A former rookie Los Angeles firefighter has dropped his lawsuit against the city in which he alleged he suffered retaliation after complaining of severe harassment by co-workers before he was fired in 2018.
Lawyers for plaintiff Daniel Eble filed court papers Monday with Los Angeles Superior Court Judge Theresa Traber asking that the case be dismissed “with prejudice,” meaning it cannot be revived later. The court papers did not state whether a settlement was reached or if Eble was not pursuing the case for other reasons. His attorneys could not be immediately reached.
According to court papers filed by the City Attorney’s Office, Eble arrived at work on a day in September 2018 “appearing to be unfit for duty,” took a drug test and was fired a month later.
Eble graduated from the Los Angeles Fire Department academy in January 2018 and within the same 24 hours proposed to his girlfriend, leading him to consider the day “the greatest in his life,” his suit filed in June 2020 stated.
Eble further said his problems began while he was at the second station of his young career.
“Plaintiff became nervous from the stress of the incessant hazing from fellow members threatening him that he needed to perform well on testing or he would be subject to further harassment and negative behavior,” the suit stated.
Although Eble passed his evaluation, he alleges he continued to be harassed with comments about his rookie status and was once asked, “Hey, are you the new guy, did you stop at the beach on your way here?”
When Eble responded that he had a thick skin when another firefighter inquired if it was thick or thin, the colleague replied that the plaintiff would probably report him anyway because he heard him use an expletive, the suit stated.
Eble said he told an LAFD psychologist in July 2018 that he was having trouble sleeping, was being harassed at work and that he dreaded going to work due to the harassment.
“He also recounted how he is getting treated like this every day and everyone was telling him he should quit,” according to the suit. “He was worried that if he was trapped in a burning building, no one would come and save him.”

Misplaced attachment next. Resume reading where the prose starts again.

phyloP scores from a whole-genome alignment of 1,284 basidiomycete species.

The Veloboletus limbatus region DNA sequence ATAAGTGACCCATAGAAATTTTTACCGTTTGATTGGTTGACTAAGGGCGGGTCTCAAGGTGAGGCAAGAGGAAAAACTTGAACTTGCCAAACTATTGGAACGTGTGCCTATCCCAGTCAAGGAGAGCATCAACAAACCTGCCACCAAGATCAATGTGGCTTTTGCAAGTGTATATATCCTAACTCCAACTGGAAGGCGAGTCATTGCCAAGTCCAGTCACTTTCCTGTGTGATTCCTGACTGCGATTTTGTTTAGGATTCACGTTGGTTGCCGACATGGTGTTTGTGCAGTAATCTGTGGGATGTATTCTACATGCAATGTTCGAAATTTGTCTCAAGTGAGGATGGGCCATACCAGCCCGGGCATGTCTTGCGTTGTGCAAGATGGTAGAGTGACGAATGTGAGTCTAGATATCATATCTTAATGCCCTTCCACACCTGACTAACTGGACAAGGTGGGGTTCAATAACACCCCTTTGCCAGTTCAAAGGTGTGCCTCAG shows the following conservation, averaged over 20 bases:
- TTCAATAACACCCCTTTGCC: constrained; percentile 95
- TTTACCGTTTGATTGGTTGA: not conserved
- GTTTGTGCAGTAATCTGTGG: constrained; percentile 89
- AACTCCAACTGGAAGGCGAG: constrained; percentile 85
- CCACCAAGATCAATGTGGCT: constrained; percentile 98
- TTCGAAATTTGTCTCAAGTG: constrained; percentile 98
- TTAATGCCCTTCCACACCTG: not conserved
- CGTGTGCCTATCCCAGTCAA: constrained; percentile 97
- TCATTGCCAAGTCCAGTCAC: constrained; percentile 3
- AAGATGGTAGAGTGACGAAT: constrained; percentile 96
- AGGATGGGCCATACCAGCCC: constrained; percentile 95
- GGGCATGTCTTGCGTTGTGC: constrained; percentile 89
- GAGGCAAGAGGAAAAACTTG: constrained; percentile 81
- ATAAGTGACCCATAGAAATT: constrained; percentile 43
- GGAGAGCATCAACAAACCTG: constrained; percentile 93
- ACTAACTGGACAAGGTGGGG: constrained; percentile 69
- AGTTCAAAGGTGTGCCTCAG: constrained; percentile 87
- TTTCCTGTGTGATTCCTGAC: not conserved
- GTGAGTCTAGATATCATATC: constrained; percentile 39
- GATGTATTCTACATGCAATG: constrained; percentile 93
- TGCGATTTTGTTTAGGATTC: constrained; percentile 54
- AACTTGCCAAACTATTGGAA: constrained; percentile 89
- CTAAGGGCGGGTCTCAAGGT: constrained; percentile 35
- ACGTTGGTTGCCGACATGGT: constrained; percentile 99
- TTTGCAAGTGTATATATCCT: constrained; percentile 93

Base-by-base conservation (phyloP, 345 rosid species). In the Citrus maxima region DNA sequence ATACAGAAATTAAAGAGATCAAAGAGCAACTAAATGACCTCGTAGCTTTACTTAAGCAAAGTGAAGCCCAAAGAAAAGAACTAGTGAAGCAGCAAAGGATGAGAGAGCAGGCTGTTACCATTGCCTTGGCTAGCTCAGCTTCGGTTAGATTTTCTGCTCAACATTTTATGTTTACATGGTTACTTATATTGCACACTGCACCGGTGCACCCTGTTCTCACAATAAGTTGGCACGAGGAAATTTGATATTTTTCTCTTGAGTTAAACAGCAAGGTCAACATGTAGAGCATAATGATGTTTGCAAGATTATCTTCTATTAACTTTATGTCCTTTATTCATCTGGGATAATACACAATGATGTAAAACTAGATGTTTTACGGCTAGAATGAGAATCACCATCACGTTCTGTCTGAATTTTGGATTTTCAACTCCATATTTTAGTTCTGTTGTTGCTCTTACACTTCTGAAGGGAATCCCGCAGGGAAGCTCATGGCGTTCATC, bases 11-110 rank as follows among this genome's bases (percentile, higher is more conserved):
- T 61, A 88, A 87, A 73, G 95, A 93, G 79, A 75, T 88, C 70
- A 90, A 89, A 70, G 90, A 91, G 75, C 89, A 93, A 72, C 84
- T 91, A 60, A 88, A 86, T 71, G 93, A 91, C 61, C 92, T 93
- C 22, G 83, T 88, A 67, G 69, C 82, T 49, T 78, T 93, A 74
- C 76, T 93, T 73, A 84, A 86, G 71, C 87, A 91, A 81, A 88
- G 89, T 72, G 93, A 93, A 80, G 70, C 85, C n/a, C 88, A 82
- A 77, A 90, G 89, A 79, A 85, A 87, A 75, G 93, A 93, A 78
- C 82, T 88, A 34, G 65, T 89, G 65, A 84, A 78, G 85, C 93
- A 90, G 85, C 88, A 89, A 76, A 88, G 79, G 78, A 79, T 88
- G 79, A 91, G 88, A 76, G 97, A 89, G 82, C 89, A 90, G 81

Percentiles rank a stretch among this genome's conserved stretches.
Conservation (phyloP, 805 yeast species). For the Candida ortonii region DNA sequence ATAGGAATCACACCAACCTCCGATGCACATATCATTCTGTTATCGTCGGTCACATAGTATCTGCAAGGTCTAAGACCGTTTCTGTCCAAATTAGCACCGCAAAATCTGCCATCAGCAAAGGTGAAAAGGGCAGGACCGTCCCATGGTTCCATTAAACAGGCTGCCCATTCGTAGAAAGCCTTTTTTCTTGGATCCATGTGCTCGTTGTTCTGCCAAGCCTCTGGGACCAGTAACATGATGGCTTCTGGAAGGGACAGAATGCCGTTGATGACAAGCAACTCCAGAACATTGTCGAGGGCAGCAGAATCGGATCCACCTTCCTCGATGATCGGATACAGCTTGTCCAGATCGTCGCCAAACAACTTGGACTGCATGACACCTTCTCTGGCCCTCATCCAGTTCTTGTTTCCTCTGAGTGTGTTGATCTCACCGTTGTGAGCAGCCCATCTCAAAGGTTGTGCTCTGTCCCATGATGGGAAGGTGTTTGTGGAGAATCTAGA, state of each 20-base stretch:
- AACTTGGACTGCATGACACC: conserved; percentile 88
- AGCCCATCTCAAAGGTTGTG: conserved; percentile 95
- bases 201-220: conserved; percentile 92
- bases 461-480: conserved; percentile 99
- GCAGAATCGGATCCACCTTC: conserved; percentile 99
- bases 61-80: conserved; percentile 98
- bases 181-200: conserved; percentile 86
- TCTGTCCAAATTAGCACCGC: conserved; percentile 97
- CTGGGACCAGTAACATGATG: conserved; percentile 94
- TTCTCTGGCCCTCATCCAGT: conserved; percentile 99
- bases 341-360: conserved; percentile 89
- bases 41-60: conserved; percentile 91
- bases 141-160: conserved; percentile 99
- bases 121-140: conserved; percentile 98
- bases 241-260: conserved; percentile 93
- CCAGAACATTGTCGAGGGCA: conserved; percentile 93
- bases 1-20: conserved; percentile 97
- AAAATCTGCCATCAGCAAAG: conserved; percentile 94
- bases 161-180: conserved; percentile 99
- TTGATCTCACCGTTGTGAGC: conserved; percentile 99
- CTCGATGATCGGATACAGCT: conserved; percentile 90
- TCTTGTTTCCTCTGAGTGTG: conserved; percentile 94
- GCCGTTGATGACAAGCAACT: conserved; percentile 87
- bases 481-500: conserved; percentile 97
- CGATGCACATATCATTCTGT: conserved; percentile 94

The psychologist later filed an internal complaint on Eble’s behalf, the suit stated. Eble was also transferred to another station and began taking medication for depression, according to the complaint.
Eble was subsequently hurt on duty and suffered bronchitis due to smoke inhalation, dehydration and heat exhaustion while fighting two fires in one day and stayed home a few days to rest, the suit stated.
Eble eventually returned to work at another station, where he was asked by a firefighter if he was “going to get us investigated as well,” the suit said. He also alleged his knowledge was constantly tested and he was subjected to intense scrutiny by senior station members.
After being told by a captain during a September 2018 lineup that he looked tired, Eble explained he had been sick and lacked sleep from working many hours. Not long afterward, Eble was put on administrative leave after being given a drug test, the suit stated.
In early October 2018, a union representative called Eble at his home and told him that two captains were coming to take the plaintiff’s badge, identification and belt buckle and to ask him to resign, the suit stated. Eble refused to resign, but was fired without being told why, the suit alleged.
Eble later heard he was accused of failing a drug test, but he was never officially told about the test results, the suit stated. Eble also alleged he was not offered a position that accommodated his medical conditions and that the negative actions taken against him were in retaliation for his complaining about how he was being treated.